Billionaire art collector R. Crosby Kemper wants his money back.
After meeting Thursday in Kansas City, Mo., with a delegation of experts from the National Gallery of Art and the Georgia O'Keeffe Foundation, the banking tycoon has become convinced that the 28 "early Georgia O'Keeffes" he purchased from art dealer Gerald Peters in 1993 for $5 million are not the work of O'Keeffe. Peters has said he is willing to buy back the works.
Known as "The Canyon Suite," the paintings had been a featured attraction at Kansas City's Kemper Museum of Contemporary Art since it opened in 1994. They were removed from view last month after Kemper was informed by mail that the works had not been included in the new O'Keeffe catalogue raisonne listing all of the artist's accepted works. The 28 watercolors were among 250 works reputedly painted by O'Keeffe that were rejected by four experts representing the National Gallery and the O'Keeffe Foundation.
Kemper initially reacted with anger to the exclusion of his paintings, accusing the National Gallery of spitefulness over his failure to place the works there, which NGA officials had urged him to do in the early '90s. But after sitting down with the four experts, he changed his mind. "In fact," Kemper Museum Director Dan Keegan said, "we're convinced at this point that they are not the works of Georgia O'Keeffe."
Kemper directed all questions to Keegan.
The four experts--National Gallery curator Ruth Fine, paper conservator Judith C. Walsh, catalogue raisonne author Barbara Buhler Lynes and O'Keeffe Foundation President Emeritus Elizabeth Glassman--focused their argument primarily but not exclusively on the paper on which the watercolors were painted. The style and provenance also raised major questions.
Speaking of the 28 works, Keegan said, "We think there are some wonderful ones here, but none of the papers are right. Judy Walsh discusses specifically in the catalogue raisonne that O'Keeffe worked with relatively few types of paper throughout her career, and the problem with 'Canyon Suite' is that none of those papers have been used in the creation of the works. One would expect to find some of the works on that paper."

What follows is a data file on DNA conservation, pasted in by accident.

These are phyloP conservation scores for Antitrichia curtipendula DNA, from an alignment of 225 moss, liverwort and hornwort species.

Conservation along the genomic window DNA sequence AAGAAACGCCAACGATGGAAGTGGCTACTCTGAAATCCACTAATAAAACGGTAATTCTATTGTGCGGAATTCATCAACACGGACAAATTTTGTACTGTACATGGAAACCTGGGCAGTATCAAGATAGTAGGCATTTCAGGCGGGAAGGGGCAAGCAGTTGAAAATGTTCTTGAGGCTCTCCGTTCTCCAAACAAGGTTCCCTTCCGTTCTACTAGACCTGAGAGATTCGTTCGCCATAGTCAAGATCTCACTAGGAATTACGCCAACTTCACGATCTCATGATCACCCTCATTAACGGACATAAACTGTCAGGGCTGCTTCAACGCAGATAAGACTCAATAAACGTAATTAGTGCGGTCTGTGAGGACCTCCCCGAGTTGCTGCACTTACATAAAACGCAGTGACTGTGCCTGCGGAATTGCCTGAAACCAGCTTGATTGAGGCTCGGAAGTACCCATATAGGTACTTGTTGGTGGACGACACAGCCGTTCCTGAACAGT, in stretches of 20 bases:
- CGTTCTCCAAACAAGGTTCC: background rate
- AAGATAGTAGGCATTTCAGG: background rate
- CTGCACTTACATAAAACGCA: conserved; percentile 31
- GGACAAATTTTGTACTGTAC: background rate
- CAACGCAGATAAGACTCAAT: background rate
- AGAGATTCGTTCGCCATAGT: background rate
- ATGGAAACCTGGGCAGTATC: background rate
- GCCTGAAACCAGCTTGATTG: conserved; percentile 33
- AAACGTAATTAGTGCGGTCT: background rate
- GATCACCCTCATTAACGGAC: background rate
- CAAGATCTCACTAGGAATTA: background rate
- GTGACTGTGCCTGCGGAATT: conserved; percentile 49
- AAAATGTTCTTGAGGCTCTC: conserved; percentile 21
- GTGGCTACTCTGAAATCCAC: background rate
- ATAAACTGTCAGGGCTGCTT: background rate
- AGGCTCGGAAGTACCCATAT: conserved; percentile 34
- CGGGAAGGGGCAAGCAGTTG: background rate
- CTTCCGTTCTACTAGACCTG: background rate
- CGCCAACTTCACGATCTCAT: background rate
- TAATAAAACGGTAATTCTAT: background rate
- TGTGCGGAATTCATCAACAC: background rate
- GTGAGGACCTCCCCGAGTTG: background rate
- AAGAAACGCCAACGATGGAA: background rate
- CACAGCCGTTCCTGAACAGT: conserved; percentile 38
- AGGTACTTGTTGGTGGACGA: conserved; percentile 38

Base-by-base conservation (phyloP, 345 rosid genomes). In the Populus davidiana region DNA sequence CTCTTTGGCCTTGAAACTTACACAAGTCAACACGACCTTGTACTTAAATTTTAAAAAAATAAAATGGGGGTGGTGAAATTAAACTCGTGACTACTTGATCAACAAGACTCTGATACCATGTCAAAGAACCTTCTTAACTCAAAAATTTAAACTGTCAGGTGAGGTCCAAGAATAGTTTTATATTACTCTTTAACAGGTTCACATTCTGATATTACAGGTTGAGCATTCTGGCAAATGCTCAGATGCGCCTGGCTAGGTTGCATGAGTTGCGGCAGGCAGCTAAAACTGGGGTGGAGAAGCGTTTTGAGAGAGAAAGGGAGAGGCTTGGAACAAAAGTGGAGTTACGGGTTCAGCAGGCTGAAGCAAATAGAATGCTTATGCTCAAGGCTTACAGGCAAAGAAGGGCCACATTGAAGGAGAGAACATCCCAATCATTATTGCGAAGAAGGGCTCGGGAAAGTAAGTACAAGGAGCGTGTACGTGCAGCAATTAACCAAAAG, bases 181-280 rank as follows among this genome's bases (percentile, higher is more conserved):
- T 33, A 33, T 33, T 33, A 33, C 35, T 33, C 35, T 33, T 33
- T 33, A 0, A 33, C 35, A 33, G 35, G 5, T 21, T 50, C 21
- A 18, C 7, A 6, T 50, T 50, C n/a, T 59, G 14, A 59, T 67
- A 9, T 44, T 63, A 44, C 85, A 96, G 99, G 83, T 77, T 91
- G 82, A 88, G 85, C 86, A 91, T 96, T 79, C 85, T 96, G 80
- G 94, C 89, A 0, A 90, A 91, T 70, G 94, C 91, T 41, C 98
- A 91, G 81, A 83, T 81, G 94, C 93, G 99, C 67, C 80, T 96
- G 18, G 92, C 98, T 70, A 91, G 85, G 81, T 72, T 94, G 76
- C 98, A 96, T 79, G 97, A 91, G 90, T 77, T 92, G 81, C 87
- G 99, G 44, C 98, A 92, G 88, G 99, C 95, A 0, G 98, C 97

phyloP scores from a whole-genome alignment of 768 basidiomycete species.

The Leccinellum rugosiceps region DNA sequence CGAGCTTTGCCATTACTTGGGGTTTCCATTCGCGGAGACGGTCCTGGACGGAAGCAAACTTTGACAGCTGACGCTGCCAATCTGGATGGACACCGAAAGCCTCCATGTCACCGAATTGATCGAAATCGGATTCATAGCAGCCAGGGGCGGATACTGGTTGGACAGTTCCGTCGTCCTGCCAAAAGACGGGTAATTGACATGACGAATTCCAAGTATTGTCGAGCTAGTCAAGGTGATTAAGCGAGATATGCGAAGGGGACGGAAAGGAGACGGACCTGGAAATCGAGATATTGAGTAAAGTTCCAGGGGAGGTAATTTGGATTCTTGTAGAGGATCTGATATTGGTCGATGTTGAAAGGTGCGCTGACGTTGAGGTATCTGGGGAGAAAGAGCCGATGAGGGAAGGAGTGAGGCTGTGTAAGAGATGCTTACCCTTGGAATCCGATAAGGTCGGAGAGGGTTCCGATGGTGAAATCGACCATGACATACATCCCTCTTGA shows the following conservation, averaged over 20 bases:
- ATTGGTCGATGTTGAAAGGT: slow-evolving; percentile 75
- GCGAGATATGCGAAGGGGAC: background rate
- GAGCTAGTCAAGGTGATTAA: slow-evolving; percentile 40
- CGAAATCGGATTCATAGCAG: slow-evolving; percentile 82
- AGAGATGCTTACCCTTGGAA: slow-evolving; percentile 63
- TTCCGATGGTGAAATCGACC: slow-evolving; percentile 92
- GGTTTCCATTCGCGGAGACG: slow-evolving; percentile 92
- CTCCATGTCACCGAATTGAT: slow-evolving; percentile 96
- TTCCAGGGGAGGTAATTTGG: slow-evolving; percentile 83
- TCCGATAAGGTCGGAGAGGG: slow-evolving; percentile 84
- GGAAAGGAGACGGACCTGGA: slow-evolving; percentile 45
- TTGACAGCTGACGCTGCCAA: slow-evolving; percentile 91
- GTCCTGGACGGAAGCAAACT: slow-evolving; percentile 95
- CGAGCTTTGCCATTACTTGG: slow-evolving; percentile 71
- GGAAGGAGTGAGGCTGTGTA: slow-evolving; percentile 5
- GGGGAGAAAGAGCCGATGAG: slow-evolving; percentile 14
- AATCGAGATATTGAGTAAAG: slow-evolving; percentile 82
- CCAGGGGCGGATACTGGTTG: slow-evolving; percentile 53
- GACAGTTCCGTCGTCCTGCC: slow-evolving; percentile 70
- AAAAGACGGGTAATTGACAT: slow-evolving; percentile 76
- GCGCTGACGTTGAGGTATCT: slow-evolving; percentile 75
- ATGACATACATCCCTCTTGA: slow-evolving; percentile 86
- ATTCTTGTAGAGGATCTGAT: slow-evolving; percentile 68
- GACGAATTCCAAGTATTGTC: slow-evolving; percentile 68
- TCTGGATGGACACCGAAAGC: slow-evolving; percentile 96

He added, "This information about the papers was not available back in 1993 when Mr. Kemper was looking at these works. The catalogue project was just getting underway."
Keegan described Thursday's meeting as "very cordial." Asked about any lingering resentments against the National Gallery, he said, "We just decided to set all of that aside. They convinced us that their investigation was not complete in '93 and that the information they have now was not available then."
Asked whether he believed the works were fakes, he said, "Fake is a difficult word, because we don't know how these works came to be, and we don't know the intent. My definition of 'fake' is that someone creates a work of art to look like the work of another artist. And do we have that in this case? I don't know. Because the way these works came to be is not clear to us. We're going with the facts, not the conjecture. And the facts presented to us prove that these could not be the works of Georgia O'Keeffe."
As for dealer Peters, Keegan said, "We've had discussions with Peters all along. We felt like we needed to keep him informed as a courtesy to him, since he has agreed to take [the paintings] back. He knew the meeting was taking place, and I believe he now knows we are asking for our money back. In the middle of the meeting, Mr. Kemper excused himself and made a few phone calls."
Reached yesterday at his gallery in Santa Fe, N.M., Peters sounded mostly on the same page. "I'm going to buy him out and proceed on a technical basis. Or I should say I'm probably going to buy him out--we don't have a done deal, but that's the direction it's heading. I want to have my own people do a paper analysis. . . . At this stage, it's not appropriate to talk about it."
Peters denied that he had spoken with Kemper.
"I still know no more than when we talked," he said. "I want to have real proof [that] the dates of the paper and the date of the paintings are what they claim. . . . Nobody's given me any evidence yet--I still have no evidence whatsoever. All I have is third-hand comment."
In the end, it appears that only the amount of the settlement remains to be negotiated, given Peters's offer to take the paintings back. Kemper said this month that he acquired them in a complex deal, handing over $3.6 million in cash as well as property in Colorado Springs, Colo., that was then valued at $1.4 million. Peters has said that the property was worth less than that when he later sold it.
While Kemper and his museum have become convinced that the works were not painted by O'Keeffe, the question of who did produce them remains a mystery.
After the meeting Thursday, Keegan said, "I'm going to go home and weep. We're exhausted and we're sad. But it's good that we now have this information. Will we ever know for sure who made these watercolors? Or know the real story? I'm not sure we ever will."
CAPTION: "Gray Abstraction (Train in the Desert)," one of 28 works experts say were wrongly attributed to O'Keeffe.